The “date of separation” of married couples or registered domestic partners is legally significant because under California Family Code (CFC) 771, after the date of separation, the earnings and accumulations of a spouse or domestic partner are considered separate property and no longer community property. When filing a divorce in Roseville, this date can have significant financial consequences and will guide property division.
How is the Date of Separation Determined?
Under California Family Code section 70, the date of separation is “the date that a complete and final break in the marital relationship has occurred.”
Evidence to show when the date of separation occurred include:
- an expression of one spouse to the other of his or her intent to end the marriage; and
- conduct consistent with the intent to end the marriage
Obviously, such language allows for a wide latitude of interpretation, and case law has reflected the differences between what might be subjective versus what is objective evidence of an intent to end the marriage. All relevant evidence is to be considered in determining the precise date of separation. If the difference of a single day can spell the difference between substantial property that has accrued to either the community property or to each spouse’s separate property, the parties may present very opposing views – particularly if the intent to separate was not as clearly expressed as it could have been.
Courts usually find it advisable to try the issue of the date of separation prior to and separately from the other issues in a marital dispute. A clear finding of a date of separation can go a long way to clarifying the financial and property issues between the parties.
Case law has covered much of what the law has been silent on. For instance, the fact that spouses are living in separate residences is not determinative of the date of separation, unless there is also evidence that the spouses have no intention of resuming marital relations. But while not determinative, whether or not the parties are still living under one roof will still be considered as relevant evidence as to the intent of the parties.
The Community Property After the Date of Separation
After the court has established a “date of separation,” what happens to any increase in the value of the community property as a result of one spouse’s efforts? For example, after the couple has already separated, with no intention of resuming marital relations, what if one spouse put in his own time, effort and money to improving the family home, thereby raising its market value? How is the increased value of the family home to be apportioned fairly between the parties?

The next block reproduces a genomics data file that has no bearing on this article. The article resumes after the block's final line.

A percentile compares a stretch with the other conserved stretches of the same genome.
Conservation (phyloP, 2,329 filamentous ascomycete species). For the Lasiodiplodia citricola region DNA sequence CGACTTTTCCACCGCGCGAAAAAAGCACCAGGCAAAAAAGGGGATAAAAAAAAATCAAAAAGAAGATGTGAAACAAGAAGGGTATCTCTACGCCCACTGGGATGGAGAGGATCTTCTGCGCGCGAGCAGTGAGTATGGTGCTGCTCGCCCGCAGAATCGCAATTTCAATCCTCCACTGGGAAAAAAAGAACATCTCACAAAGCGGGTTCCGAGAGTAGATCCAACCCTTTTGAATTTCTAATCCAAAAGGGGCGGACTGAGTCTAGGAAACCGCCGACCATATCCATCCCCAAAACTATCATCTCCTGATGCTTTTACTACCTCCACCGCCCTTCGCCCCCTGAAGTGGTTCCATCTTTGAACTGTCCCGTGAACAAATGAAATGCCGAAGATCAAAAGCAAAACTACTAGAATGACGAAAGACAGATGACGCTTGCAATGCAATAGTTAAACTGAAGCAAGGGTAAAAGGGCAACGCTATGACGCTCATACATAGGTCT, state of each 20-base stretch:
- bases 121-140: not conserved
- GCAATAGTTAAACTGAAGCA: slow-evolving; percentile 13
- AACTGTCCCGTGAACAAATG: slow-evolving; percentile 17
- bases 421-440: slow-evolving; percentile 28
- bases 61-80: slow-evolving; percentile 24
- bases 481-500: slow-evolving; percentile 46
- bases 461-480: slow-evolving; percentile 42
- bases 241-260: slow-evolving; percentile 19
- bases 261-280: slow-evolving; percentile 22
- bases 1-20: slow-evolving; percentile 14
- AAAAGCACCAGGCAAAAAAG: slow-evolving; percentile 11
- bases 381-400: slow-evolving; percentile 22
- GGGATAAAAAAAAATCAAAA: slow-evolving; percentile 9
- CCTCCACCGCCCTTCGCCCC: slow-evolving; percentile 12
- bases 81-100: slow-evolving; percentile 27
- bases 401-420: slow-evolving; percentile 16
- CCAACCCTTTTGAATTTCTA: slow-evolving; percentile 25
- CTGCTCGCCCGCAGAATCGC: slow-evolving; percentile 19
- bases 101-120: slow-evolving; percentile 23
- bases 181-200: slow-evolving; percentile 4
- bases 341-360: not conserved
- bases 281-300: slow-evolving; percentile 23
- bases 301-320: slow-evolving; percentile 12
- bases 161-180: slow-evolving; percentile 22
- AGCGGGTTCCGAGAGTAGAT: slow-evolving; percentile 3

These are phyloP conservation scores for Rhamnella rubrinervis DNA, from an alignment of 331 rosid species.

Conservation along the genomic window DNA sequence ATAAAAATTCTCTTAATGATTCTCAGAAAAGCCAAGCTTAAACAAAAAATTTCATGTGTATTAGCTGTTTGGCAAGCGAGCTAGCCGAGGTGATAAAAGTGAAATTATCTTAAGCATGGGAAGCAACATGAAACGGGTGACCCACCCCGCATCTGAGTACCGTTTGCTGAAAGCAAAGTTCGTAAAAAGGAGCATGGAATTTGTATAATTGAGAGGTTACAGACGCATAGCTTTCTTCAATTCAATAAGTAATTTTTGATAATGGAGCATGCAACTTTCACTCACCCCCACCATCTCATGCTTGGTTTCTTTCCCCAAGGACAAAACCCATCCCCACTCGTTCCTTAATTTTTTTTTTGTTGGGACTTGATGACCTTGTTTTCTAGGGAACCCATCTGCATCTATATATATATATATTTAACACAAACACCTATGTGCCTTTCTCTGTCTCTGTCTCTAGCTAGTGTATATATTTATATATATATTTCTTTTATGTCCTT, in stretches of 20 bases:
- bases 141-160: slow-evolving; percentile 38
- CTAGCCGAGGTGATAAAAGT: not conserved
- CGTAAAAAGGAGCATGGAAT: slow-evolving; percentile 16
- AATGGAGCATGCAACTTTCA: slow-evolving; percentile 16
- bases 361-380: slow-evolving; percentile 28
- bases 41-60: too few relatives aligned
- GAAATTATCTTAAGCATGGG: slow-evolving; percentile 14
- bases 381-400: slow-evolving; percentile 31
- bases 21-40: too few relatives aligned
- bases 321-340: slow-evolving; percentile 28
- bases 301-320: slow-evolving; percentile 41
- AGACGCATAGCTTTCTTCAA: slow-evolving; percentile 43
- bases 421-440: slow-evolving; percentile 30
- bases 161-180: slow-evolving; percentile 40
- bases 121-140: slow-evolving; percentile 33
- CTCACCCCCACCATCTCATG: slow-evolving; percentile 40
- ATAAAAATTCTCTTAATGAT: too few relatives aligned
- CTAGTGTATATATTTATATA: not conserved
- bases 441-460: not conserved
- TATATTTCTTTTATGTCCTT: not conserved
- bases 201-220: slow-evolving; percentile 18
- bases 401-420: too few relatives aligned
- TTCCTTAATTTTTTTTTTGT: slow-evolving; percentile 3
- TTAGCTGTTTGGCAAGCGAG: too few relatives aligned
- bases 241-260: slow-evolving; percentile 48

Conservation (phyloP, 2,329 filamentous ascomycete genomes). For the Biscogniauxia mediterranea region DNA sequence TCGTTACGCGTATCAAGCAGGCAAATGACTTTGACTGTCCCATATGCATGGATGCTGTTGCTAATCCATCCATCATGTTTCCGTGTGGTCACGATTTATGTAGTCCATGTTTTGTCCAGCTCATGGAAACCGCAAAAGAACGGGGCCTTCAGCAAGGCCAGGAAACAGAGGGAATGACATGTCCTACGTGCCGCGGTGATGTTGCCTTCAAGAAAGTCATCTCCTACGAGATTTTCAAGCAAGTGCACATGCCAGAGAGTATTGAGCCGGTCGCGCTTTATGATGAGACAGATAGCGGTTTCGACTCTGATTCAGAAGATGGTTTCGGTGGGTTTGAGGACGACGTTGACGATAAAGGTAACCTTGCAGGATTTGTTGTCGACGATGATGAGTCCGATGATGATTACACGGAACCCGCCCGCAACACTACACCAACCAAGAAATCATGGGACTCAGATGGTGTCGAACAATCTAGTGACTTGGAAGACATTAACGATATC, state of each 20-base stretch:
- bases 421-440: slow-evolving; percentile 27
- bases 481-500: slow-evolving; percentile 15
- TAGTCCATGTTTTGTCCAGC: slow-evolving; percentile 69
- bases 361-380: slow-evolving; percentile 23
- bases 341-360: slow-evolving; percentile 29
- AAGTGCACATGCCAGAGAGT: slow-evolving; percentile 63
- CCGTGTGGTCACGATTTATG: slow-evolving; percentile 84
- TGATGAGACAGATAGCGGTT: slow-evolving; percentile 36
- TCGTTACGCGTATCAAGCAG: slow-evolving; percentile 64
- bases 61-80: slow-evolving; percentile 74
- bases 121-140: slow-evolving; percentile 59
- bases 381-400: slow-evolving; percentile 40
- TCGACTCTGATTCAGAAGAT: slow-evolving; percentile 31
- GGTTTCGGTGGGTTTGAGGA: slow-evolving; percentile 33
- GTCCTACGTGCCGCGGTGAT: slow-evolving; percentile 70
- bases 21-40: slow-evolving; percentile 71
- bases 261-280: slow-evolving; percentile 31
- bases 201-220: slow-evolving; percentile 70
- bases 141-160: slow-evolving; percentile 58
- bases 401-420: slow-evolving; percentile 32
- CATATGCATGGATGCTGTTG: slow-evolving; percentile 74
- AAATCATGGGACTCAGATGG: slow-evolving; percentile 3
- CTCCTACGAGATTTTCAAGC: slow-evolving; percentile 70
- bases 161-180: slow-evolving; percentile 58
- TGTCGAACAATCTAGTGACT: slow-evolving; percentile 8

If the date of separation effectively ends the community property regime, how is the increased value of the community property to be apportioned?
Courts recommend the application of two common methods of apportioning earnings and profits: the Pereira and the Van Camp formulas, based on two precedent-setting cases.
- Based on the Pereira v Pereira (156 C 1; 1909) case, the Pereira method or formula establishes what is called a “fair return on investment.” Thus, a fair return is apportioned to the spouse’s separate property as separate income, and any excess is apportioned to the community property.
- The reverse is true for the Van Camp method or formula, based on the Van Camp v Van Camp (53 CA 17; 1921). Here, courts apportion the reasonable value of the spouse’s services as community property, and any balance is treated as the separate property of the spouse. “Reasonable value” is often treated as “reasonable compensation” for the spouse’s efforts and skills, based on what others in the same field and performing the same functions also earn.
Either one or both of these formulas may be applied, depending on what will promote “substantial justice,” in order to determine how community property and any proceeds therefrom should be divided after the established date of separation.